Corticosteroids For Childhood Asthma Not Effective As A Preventative Treatment
It seems, say the researchers, that inhaled corticosteroid treatment does nothing to alter the course of asthma in children and babies. They stressed that steroids still have a useful role to play with children who have frequent symptoms.
One study was carried out in the USA, while the other was done in Denmark.
You can read about these studies in the New England Journal of Medicine (JEJM), May 11 issue (links at the end of this article).
The theory was that corticosteroids may prevent the damaging effects of asthma in the lungs, as the airway inflammation that brings on asthma is usually accompanied by lung damage. If the corticosteroids were inhaled during an infant's first year, while his/her lungs are developing, researchers had thought the steroids might prevent long-term damage.
The Danish study, led by Dr. Hans Bisgaard, Copenhagen University Hospital, included 411 babies who had been diagnosed with asthma. They were enrolled when they were one month old and administered either inhaled corticosteroids or a placebo as soon as they had one wheezing episode - the treatment lasted two weeks. The babies' parents also gave standard asthma relieving medications when symptoms were evident.
Over the next three years, the difference in the frequency of episodes was virtually the same for the two groups. The inhaled corticosteroid group had a symptom-free day rate of 83%, and 82% for the placebo group. Persistent wheezing, throughout this period, was experienced by 24% of the corticosteroids group and 21% of the placebo group.
The researchers concluded that inhaled corticosteroids treatment did nothing to prevent the progression from episodic to persistent wheezing. Even in the short term, there were no benefits during episodes of wheezing - during the babies' first three years.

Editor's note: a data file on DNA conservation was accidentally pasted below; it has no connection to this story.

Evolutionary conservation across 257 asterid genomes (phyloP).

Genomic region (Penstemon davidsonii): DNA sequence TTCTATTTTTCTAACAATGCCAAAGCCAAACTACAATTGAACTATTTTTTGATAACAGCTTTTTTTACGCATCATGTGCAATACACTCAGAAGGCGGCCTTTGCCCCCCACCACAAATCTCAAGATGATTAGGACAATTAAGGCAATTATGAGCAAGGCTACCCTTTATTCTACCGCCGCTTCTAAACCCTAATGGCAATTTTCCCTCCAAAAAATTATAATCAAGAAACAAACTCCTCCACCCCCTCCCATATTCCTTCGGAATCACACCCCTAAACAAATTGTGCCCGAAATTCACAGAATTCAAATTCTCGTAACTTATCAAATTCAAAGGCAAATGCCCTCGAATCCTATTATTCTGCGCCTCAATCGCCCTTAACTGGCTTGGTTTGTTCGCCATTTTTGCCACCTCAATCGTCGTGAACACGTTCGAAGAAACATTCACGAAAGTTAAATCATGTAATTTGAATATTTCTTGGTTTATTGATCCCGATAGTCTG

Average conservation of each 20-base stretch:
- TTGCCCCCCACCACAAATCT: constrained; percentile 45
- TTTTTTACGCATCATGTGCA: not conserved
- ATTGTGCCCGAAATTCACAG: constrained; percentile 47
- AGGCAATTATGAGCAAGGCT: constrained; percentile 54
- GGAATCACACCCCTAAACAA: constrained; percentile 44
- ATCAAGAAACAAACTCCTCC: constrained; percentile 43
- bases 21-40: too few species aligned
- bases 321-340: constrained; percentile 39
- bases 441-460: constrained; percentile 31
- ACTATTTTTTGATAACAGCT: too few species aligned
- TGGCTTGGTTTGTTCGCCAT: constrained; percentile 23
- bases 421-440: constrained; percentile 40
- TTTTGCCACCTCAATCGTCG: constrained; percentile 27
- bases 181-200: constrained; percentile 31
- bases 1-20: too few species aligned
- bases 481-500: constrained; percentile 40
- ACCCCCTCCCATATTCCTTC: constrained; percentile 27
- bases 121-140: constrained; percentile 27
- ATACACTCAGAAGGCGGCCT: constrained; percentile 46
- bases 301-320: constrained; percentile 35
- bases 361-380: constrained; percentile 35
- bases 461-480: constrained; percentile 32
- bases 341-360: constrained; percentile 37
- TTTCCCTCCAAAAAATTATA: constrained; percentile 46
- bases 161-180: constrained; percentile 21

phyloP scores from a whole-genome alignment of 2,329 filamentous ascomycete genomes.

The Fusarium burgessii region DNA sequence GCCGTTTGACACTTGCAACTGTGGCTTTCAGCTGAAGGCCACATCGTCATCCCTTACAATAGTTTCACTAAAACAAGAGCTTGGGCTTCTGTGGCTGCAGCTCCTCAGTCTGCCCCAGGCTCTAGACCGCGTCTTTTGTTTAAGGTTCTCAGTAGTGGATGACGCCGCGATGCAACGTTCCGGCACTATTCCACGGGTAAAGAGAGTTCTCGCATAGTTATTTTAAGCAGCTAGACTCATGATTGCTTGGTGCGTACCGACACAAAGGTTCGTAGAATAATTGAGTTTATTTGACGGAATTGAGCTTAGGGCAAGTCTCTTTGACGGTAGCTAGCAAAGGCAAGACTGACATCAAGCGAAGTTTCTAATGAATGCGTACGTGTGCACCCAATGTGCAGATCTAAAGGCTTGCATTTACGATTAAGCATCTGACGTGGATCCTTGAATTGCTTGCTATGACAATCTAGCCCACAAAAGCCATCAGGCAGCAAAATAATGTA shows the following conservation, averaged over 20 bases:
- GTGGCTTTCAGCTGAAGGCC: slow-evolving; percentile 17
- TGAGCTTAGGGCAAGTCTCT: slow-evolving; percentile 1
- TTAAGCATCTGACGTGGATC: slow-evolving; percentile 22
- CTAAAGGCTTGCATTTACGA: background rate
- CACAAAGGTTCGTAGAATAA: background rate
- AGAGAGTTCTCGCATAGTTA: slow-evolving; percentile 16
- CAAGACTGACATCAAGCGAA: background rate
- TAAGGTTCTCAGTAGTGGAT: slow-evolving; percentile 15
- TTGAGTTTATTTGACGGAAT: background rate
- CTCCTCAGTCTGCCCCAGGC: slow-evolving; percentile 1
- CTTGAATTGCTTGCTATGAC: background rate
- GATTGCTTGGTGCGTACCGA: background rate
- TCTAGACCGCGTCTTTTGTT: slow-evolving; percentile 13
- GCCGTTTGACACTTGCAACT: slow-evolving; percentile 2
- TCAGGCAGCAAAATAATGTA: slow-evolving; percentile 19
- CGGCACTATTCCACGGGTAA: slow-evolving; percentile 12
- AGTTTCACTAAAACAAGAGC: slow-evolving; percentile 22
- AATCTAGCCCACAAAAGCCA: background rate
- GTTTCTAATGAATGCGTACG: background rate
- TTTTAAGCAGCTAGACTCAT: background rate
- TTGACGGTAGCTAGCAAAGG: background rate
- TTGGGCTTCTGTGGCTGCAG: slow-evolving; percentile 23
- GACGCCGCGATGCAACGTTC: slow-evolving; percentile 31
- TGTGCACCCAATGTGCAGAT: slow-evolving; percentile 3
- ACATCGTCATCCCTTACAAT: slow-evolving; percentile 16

This is an example, said the researchers, of the danger of extrapolating from adult studies and applying them to children.
The American study, American Prevention of Early Asthma in Kids (PEAK) study, team leader, Dr. Theresa Guilbert, University of Arizona College of Medicine, did find some short-term symptom control benefits, but no long-term benefits - the course of the children's asthma progressions was not altered with inhaled corticosteroids.
This study looked at two to three year olds, 285 of them. They were all at very high risk for asthma. The children were treated with inhaled corticosteroids, fluticasone, or a placebo. Treatment lasted two years. Monitoring continued for a whole year after treatment was stopped.
While the children were receiving their twice-a-day treatment:
-- 93% of the treatment group had episode-free days
-- 88% of the placebo group had episode-free days
During the year they were not receiving treatment, but being monitored:
-- 87% of the former-treatment group had episode-free days
- 86% of the former-placebo group had episode-free days
During the treatment period, the treatment group grew taller at a faster rate and ended up 1.1cms taller than the placebo group. By the end of the monitoring year in which no treatment was used, the differences between the two group's heights narrowed to 0.7cm.
The researchers concluded that inhaled steroids did help children while they were on them. But the treatment did nothing to prevent the progression of the course of their asthma.
Click here to read about the Danish study in the NEJM
Click here to read about the American study in the NEJM
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